In the video above, Columbia Business School Assistant Professor of Business Melanie Brucks shares insights from her research into the cognitive and behavioral consequences of technological innovations related to the work-from-home phenomenon.

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And watch the rest of the videos in our Future of Work series here.

The shift to remote work during the pandemic has fundamentally changed how companies innovate, collaborate, and problem-solve.

According to new research by Columbia Business School Professor Melanie Brucks, virtual communication tools like Zoom conferencing can enable connection and idea evaluation on par with in-person interactions. However, initial creative concept generation suffers compared to sharing a physical space.

These findings carry meaningful implications for organizational structure, management, and office space design. Companies cannot assume full digitization is optimal or that all tasks should be treated equally. As Professor Brucks explains, certain collaborative creative processes still benefit tremendously from in-person synergies.

She advises a targeted hybrid approach — identifying specific roles, projects, or events where face-to-face interaction sparks innovation, while other work can flexibly remain remote. For instance, annual on-site conferences could stimulate new ideas that remote teams then develop digitally day-to-day. Video meetings facilitate efficient implementation but may not be best for unstructured brainstorming sessions.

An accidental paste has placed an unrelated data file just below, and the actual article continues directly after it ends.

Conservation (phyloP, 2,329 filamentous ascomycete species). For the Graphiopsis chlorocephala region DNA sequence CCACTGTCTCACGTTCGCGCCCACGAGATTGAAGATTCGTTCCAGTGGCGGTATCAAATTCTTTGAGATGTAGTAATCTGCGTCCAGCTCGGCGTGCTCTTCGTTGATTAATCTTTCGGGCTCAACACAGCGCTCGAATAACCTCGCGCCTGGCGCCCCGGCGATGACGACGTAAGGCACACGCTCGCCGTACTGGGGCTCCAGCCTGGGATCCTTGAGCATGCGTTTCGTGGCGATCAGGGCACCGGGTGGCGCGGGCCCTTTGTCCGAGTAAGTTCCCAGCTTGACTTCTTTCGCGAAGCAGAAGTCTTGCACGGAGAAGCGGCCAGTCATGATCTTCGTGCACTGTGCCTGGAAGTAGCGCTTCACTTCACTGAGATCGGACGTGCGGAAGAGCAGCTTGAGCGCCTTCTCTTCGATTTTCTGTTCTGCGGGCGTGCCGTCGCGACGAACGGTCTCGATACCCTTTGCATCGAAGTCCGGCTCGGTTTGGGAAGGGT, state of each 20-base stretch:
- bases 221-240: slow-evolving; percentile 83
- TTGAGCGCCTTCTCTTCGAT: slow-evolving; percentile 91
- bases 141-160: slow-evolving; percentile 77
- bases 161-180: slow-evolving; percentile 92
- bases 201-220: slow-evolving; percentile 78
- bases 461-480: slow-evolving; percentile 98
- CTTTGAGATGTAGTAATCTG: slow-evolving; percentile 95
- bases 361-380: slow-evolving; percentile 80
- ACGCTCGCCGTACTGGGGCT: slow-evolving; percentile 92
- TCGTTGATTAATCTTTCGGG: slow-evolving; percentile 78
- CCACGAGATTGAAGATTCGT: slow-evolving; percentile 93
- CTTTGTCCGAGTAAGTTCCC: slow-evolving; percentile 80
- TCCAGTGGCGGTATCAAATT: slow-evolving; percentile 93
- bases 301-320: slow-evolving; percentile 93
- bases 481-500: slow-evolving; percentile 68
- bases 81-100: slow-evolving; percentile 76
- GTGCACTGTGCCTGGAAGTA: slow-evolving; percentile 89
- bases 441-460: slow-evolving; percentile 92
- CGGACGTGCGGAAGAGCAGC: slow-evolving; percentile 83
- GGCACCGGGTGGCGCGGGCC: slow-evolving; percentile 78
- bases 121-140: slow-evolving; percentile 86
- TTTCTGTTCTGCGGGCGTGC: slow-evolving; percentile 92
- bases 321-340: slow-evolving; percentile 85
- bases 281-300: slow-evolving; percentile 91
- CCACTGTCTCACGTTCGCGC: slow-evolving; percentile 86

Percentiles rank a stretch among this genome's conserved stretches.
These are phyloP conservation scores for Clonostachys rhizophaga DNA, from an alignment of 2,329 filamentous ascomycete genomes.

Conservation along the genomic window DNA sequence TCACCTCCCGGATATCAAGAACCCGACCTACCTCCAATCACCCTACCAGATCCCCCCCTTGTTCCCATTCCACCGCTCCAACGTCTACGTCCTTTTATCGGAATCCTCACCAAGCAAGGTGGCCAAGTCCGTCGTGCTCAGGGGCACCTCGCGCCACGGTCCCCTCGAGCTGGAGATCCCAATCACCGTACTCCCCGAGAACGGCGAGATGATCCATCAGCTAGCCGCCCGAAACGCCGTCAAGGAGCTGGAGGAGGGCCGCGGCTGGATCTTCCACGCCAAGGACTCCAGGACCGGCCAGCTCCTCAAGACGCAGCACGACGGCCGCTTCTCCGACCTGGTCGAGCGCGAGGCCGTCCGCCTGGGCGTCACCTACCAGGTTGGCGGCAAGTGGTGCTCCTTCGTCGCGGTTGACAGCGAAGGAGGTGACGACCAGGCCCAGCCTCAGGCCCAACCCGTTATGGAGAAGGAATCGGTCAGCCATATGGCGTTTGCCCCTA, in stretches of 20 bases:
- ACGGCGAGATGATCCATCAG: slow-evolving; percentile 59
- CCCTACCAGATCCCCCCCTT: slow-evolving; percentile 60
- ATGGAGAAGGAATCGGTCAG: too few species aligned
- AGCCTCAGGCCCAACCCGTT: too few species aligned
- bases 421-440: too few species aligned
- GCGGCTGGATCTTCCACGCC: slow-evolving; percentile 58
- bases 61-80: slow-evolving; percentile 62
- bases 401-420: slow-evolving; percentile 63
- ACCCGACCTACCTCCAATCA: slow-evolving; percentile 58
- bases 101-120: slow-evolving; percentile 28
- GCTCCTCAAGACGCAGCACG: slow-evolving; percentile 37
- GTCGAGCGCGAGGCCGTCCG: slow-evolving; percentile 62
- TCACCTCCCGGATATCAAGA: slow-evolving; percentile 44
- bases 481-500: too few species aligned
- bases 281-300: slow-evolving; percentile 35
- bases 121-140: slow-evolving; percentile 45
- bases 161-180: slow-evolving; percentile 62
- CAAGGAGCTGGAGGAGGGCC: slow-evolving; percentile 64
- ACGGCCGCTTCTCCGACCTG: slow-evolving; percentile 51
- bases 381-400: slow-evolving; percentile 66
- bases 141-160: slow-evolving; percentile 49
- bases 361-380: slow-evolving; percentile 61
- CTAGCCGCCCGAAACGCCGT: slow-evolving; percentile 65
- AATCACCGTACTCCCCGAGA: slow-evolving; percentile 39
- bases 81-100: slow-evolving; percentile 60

The key is matching communication modes to intended outcomes, instead of assuming digital interaction should replace physical proximity entirely. Though the metaverse aims to simulate shared environment virtually, Professor Brucks finds forcing every task into immersive technology is unnecessary and potentially counterproductive.

As the professor's research shows, the post-pandemic future of work calls not for an absolutist stance on location, but for thoughtfully balancing the social and cognitive differences between in-person and virtual spaces. With careful calibration, companies can leverage the advantages of both to enhance creativity, productivity, and employee flexibility.